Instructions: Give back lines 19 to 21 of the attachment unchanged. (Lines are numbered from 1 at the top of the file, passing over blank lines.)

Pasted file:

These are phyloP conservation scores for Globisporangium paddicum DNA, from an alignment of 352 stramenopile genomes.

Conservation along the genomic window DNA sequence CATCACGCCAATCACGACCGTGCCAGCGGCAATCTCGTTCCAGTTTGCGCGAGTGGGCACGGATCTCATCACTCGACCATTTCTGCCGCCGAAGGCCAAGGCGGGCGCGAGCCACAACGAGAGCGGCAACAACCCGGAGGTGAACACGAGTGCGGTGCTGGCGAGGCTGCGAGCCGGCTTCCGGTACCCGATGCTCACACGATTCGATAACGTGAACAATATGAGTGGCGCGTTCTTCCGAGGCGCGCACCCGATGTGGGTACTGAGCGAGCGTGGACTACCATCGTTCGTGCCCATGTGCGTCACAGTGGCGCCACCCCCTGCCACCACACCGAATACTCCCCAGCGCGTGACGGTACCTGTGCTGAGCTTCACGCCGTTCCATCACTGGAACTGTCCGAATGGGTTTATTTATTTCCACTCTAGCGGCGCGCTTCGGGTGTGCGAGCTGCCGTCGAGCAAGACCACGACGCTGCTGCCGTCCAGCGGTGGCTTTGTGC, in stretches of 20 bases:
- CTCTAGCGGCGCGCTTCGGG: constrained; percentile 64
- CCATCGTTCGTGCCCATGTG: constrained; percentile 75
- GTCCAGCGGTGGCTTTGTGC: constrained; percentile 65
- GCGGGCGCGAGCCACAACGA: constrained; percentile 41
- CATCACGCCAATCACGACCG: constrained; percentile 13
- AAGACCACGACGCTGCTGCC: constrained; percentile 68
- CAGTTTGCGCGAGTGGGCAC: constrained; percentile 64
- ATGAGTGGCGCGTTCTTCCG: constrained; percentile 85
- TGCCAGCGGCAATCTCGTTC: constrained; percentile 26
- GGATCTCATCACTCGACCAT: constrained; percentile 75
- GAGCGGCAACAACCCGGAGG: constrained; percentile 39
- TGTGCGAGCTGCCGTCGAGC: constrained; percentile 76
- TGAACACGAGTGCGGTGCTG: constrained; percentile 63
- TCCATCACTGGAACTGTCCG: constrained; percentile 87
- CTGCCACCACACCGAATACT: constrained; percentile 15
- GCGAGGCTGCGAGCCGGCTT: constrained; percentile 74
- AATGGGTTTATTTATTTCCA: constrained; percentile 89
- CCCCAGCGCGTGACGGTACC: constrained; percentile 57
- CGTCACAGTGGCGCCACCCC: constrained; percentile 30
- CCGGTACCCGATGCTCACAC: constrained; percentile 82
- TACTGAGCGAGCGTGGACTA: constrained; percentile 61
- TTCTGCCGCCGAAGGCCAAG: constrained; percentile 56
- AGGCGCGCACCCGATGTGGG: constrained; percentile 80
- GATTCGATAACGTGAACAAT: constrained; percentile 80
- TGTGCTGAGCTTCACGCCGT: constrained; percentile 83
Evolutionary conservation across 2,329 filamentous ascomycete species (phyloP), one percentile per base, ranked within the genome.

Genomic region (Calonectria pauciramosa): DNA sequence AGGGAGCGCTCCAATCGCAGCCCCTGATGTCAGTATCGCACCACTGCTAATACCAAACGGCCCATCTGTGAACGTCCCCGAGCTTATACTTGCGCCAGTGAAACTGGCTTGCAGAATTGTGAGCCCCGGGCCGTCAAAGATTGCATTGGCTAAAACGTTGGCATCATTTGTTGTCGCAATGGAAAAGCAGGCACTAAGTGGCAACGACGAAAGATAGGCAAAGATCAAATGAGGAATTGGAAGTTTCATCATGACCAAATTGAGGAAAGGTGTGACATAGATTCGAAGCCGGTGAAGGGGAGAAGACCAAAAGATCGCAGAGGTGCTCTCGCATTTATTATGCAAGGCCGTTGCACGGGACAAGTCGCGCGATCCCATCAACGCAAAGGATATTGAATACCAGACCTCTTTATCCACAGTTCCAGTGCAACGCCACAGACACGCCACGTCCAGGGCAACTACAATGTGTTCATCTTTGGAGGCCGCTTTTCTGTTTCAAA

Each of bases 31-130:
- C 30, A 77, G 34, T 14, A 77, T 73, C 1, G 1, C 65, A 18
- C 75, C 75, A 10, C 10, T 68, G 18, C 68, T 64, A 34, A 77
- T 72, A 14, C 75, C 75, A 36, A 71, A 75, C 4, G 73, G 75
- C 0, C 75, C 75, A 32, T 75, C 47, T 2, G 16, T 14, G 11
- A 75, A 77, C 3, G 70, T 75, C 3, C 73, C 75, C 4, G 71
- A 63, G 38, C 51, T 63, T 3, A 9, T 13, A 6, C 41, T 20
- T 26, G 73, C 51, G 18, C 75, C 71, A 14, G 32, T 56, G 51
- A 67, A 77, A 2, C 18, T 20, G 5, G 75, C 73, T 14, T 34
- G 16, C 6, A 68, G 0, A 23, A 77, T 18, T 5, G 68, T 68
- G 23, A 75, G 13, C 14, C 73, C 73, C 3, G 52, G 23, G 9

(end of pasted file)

- AATGGGTTTATTTATTTCCA: constrained; percentile 89
- CCCCAGCGCGTGACGGTACC: constrained; percentile 57
- CGTCACAGTGGCGCCACCCC: constrained; percentile 30